January 26, 2014
Jefferson City, January 26, 2014– The Missouri State House of Representatives is working on a bill that would virtually nullify any past, present or future gun control laws handed down by the feds.
House Bill 1439 reads in part, "All federal acts, laws, executive orders, administrative orders, court orders, rules, and regulations, whether past, present, or future, which infringe on the people's right to keep and bear arms as guaranteed by the Second Amendment to the United States Constitution and Article I, Section 23 of the Missouri Constitution shall be invalid in this state, shall not be recognized by this state, shall be specifically rejected by this state, and shall be considered null and void and of no effect in this state."
The bill was introduced by Rep. Funderburk (R-103) and has already picked up 33 co-sponsors.
HB1439 serves as the companion bill to SB 613. Sen. Brian Nieves introduced the Senate version earlier this month.
A similar bill passed both Missouri houses by a large margin earlier this year, but after a veto by Governor Jay Nixon, an override effort failed by one vote.
HB1439 goes on to state that "the general assembly hereby occupies and preempts the entire field of legislation touching in any way firearms, components, ammunition and supplies to the complete exclusion of any order, ordinance or regulation by any political subdivision of this state. Any existing or future orders, ordinances or regulations in this field are hereby and shall be null and void."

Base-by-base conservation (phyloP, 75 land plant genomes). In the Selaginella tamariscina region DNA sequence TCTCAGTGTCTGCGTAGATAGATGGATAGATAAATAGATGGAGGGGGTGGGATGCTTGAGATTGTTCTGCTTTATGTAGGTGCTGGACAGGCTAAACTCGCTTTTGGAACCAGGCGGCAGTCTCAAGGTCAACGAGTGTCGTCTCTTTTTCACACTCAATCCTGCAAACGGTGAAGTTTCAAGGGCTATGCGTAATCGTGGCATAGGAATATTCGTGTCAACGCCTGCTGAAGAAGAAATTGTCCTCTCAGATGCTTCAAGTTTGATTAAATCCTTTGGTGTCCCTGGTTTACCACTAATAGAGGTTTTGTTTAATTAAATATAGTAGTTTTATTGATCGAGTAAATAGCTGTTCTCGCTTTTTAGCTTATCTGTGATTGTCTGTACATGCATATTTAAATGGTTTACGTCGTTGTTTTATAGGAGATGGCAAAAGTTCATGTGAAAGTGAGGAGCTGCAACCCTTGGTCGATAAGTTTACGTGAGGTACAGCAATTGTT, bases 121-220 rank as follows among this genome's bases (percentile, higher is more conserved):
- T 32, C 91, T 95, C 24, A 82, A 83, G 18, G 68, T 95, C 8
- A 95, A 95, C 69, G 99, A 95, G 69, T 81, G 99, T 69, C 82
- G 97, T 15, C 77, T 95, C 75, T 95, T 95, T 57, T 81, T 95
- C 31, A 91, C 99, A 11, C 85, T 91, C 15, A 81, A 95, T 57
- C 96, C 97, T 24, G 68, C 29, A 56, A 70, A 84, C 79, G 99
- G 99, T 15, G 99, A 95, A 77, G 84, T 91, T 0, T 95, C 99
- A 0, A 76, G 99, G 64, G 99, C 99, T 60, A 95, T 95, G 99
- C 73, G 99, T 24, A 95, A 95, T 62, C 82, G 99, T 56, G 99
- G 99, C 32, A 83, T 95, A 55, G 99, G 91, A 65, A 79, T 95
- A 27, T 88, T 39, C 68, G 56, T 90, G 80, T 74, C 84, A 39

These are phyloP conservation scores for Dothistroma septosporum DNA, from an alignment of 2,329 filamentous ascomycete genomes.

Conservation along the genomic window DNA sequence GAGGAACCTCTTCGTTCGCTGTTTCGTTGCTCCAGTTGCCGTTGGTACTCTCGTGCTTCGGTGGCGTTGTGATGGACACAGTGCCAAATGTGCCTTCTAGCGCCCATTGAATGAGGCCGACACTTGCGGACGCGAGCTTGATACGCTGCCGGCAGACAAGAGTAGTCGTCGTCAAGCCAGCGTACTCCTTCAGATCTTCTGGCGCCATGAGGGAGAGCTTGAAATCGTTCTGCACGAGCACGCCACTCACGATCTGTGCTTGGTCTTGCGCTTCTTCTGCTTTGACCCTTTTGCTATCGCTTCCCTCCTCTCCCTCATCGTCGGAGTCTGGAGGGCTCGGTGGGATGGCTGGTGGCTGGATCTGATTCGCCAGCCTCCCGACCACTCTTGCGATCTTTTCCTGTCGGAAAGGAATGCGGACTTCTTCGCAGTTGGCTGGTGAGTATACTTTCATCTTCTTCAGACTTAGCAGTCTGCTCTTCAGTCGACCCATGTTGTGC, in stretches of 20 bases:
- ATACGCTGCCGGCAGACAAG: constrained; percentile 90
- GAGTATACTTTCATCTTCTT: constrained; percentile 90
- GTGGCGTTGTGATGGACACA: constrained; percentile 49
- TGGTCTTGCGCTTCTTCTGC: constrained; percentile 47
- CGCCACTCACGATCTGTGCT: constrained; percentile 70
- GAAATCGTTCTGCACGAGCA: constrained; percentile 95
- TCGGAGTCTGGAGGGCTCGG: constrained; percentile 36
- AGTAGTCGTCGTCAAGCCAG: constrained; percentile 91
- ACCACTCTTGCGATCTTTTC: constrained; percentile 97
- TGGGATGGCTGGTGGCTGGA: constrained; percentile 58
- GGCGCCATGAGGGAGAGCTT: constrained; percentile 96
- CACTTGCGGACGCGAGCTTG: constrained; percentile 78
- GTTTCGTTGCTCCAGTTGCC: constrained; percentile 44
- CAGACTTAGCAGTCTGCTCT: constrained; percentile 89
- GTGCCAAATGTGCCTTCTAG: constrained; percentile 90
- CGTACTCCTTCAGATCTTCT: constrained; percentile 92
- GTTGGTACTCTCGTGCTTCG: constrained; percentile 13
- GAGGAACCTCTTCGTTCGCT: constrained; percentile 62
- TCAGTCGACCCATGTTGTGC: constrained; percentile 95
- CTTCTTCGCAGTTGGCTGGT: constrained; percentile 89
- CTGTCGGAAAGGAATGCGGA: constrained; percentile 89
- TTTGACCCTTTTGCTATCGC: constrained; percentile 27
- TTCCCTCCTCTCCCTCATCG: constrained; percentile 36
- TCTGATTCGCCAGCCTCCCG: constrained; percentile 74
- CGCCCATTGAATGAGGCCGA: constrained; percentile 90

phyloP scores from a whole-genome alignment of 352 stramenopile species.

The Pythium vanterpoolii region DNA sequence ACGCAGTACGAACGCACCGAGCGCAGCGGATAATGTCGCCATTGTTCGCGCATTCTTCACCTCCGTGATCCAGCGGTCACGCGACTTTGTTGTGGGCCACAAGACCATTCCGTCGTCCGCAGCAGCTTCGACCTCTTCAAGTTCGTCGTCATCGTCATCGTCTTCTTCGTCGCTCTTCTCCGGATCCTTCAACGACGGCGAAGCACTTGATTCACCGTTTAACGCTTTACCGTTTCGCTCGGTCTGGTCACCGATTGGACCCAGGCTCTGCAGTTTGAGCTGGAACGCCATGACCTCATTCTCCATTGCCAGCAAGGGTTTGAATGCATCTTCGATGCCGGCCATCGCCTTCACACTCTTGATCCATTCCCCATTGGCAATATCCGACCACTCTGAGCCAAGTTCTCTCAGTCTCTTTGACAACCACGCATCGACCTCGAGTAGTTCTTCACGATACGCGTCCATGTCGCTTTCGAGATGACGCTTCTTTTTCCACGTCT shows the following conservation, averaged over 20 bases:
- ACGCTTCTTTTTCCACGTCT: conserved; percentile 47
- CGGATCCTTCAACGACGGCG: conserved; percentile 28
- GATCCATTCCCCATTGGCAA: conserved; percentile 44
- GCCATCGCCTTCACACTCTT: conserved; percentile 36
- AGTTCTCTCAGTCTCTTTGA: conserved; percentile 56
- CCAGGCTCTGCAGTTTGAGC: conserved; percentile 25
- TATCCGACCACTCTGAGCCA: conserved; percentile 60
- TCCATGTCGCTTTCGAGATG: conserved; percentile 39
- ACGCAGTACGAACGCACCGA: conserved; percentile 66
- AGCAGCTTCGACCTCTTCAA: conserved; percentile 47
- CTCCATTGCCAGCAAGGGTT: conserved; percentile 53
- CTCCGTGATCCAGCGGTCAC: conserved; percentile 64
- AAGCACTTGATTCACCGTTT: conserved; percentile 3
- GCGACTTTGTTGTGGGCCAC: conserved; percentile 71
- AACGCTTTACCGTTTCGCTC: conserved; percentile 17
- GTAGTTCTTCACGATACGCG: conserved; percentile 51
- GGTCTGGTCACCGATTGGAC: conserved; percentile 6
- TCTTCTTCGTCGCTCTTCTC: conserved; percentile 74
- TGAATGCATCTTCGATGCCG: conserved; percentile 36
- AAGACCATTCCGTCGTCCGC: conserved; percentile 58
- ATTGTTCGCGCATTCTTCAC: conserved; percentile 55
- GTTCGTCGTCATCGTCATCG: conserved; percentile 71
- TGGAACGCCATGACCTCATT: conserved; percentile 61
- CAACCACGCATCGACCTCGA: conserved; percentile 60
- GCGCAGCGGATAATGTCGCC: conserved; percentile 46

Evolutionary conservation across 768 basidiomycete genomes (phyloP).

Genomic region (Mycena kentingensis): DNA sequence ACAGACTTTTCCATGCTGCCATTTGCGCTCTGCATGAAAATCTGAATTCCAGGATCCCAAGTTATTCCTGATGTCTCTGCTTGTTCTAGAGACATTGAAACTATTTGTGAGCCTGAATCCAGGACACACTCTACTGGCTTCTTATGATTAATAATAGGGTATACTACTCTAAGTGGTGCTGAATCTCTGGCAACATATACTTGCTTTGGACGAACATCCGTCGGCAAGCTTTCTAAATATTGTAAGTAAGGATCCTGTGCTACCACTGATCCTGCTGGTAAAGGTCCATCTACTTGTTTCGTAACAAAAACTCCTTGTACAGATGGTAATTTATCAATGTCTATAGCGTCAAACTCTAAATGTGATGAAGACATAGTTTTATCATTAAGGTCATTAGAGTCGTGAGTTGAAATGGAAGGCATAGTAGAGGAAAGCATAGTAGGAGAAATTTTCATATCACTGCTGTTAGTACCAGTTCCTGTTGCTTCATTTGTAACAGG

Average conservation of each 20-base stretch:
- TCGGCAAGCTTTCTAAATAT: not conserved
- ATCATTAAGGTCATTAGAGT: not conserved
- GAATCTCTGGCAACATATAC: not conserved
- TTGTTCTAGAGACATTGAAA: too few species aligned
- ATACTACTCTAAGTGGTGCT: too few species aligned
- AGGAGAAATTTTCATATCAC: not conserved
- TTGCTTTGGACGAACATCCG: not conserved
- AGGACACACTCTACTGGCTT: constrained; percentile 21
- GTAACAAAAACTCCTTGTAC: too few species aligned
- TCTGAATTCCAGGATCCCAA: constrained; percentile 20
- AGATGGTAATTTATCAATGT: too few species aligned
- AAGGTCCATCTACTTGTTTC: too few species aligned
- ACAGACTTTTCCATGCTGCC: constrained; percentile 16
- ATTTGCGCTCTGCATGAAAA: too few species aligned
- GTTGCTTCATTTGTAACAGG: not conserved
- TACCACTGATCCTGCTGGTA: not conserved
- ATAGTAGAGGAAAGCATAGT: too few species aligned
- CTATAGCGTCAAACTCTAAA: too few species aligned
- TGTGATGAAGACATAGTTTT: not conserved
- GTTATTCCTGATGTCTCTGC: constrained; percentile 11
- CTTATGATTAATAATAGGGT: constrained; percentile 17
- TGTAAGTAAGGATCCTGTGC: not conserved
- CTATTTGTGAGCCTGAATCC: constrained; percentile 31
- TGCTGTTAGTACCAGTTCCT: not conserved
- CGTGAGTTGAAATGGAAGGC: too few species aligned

Earlier this year on the Fox Business Channel, Judge Napolitano, Fox News senior judicial analyst, suggested that taking such an action would make federal gun laws "nearly impossible to enforce."
In what many legal experts consider a controversial move, the legislation also includes criminal charges for any federal agent who violates the state law. State and local law enforcement are given "discretionary power" in the bill to determine whether or not such charges will actually be made. Inside sources say that this was done to alleviate concerns from Missouri Law Enforcement organizations who actively lobbied against the effort in 2013, citing a requirement to arrest "federal law enforcement partners in the field" as a primarily concern.
While the legal community and federal courts may not uphold this particular provision, every bill in Missouri is severable. That means if a court finds part of it unconstitutional, the rest remains. And the main provision calling on the entire state to stop enforcing federal gun control measures is on strong legal ground with Court precedent going from 1842 to 2012. States simply are not required to help the feds violate your rights. And the feds don't have the manpower to do it themselves.
The anti-commandeering doctrine holds that the feds do not have the authority to make the states act in any way, shape or form against their will. This has been upheld in four separate Supreme Court cases and is widely accepted as legally valid.
To follow the progress of the legislation one may check in on the Tenth Amendment Center's action center.